What if we took HR out of the performance management process?

WHAT IF WE TOOK HR OUT OF THE PERFORMANCE MANAGEMENT PROCESS?

I’m completely aware of how controversial the idea of taking performance management out of HR’s hands might sound, but bear with my potential blasphemy for a moment to explore this idea, which I think has real merit. 


PERFORMANCE IS A LEADERSHIP PROBLEM.

Maintaining alignment between what’s being worked on or produced by employees and the strategic direction of the organization falls squarely on the shoulders of leaders in the organization.  Good managers wake up in the morning and think about how they’re enabling the people on their team to be the best version of themselves and give them support to produce amazing results.  


“If it’s their fundamental job to drive performance, why does the management of performance, the measurement, the policy, the communication, and all of the innovation (or lack thereof) come from HR?”  

Of course it classically makes sense.  People perform, HR owns people processes, HR should own the PM process for those people.  It’s not surprising or contradictory in any means - but what if we put that aside for a second and looked at making Performance Management a process designed, implemented, and owned by leaders.  


WHAT WOULD THAT LOOK LIKE IF HR DIDN'T OWN THE PERFORMANCE MANAGEMENT PROCESS?


In terms of designing a performance management process, your leaders are closer to the actual operation of the business and what drives success.  Someone from HR or talent management has to learn or try to systemize fundamental understanding of the skills utilized and the measurement of meaningful output for every role in the organization.  Just writing that out seems daunting - but in a decentralized model where HR facilitates this rather than owning it, the manager’s knowledge can be utilized in the design of a measurement process that better fits the role.  

One strategy we’ve seen play out well is shifting away from large nebulous strategic goals as the main measure of an individual employee's success and rather coming up with a method that’s more focused on work product quality and timeliness of delivery.  The difference is subtle, but quite meaningful.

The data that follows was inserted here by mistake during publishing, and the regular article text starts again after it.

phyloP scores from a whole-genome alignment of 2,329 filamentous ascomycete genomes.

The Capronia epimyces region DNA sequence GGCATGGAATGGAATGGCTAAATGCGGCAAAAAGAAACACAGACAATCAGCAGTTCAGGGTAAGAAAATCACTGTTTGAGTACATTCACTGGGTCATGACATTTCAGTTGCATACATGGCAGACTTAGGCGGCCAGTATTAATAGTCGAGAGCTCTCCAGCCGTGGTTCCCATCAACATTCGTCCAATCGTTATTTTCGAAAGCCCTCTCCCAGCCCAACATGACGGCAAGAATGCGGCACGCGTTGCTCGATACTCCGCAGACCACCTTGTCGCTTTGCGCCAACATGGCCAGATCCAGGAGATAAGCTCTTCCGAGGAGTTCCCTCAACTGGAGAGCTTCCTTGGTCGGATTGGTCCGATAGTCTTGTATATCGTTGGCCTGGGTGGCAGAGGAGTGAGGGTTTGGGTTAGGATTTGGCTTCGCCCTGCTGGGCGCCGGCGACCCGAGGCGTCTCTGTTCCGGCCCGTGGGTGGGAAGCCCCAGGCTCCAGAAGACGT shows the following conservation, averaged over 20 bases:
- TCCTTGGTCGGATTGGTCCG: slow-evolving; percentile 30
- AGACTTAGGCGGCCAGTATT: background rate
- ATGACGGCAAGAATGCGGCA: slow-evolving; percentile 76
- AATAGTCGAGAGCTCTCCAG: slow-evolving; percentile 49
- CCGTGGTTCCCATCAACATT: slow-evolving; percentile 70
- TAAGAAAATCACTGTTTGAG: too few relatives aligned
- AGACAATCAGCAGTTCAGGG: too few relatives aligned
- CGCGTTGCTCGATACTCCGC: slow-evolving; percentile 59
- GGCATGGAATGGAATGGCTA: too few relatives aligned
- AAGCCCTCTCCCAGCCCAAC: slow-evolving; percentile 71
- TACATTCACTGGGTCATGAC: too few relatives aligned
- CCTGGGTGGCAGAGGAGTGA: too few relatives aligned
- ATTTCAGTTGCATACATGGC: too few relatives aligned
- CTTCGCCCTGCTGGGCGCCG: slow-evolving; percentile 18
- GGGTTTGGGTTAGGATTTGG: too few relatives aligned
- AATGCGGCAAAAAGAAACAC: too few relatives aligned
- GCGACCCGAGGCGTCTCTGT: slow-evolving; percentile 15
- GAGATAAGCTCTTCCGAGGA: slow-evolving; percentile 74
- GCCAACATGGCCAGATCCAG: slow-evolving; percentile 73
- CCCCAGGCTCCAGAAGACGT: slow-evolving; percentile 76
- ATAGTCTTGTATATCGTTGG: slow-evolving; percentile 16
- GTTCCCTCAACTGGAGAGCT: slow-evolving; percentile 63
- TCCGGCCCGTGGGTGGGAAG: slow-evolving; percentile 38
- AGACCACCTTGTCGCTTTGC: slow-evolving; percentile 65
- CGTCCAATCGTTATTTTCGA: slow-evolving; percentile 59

An example of Rhabit's smaller, time-bound, measurable objectives.


When employees have crisp definitions of what they’re on the hook to deliver and when it’s due, we see in our data that they feel it’s a more fair process for evaluation.  HR’s role in this is more focused on educating the leaders how to work within this framework and finding a way to meet their documentation requirements for compliance.  This is where there’s an important flex for the modern HR organization - look to places where you can integrate pre-existing data.  Modern platforms and technology should work for you - not create a separate form to fill out the same thing you’ve written down somewhere else.

THE DATA ABOUT THE WORK PRODUCT THAT EMPLOYEE IS RESPONSIBLE FOR - IS IT OUT THERE? 


Can it be captured from the initial point of entry and moved over to the systems involved with your performance management process? A key point of modern performance management is automation - with the goal being to have leaders and individuals spending as little time on data collection as possible for the PM process and having the PM process more focused on creating a space to have a data driven conservation supporting the growth and success of employees.


Focusing on the role of HR more towards facilitation and flexibility also helps build more trust between HR and the leaders they’re working with.  

If your job is seen as someone who is responsible for enabling a leader to build low-friction processes for creating accountability within their team, you’re perceived as much more of a true partner than someone who is demanding they follow a rigid process whether it creates more work for their team or not. 

This means HR’s still involved - they set the scaffolding, train, and support - but the how, when, and what of performance measurement is now owned completely by the leader.  The leader’s output then becomes an evaluation of the quality of that process, shared with HR (this isn’t much different than today) and they’re held accountable to being consistent in delivering that output, but that’s it.


SO NOW WHAT HAPPENS IF SOME EXTERNALITY ACTS ON THE BUSINESS?  


A sudden market change or strategic move brings new priorities, tasks, etc.  If now the role of the employees and what they produce changes and the PM process doesn’t feel like it fits the new business environment, the parts of the business that change would have to fight with HR to try and change the monolithic PM process to better suit the new realities of the business (such as more remote workers, or new operations processes).  An argument we would be prepared to make is that in many cases the leaders of these units are the ones who are undergoing the changes and have to adjust their people at the individual level, so why not allow them to freely change the how, when, and what is measured as part of the performance management process? 

This idea starts to scratch the surface of the concept of decoupling classic performance management from HR (or even the talent management or people operations organization, if that’s how your company labels them).  

INTERESTED IN LEARNING MORE ABOUT THESE CONCEPTS

Sign up for our newsletter or check out one of our webinars to engage with us on our journey to understand people at work and build supportive, modern approaches to performance, leadership development, and employee engagement in our constantly changing world.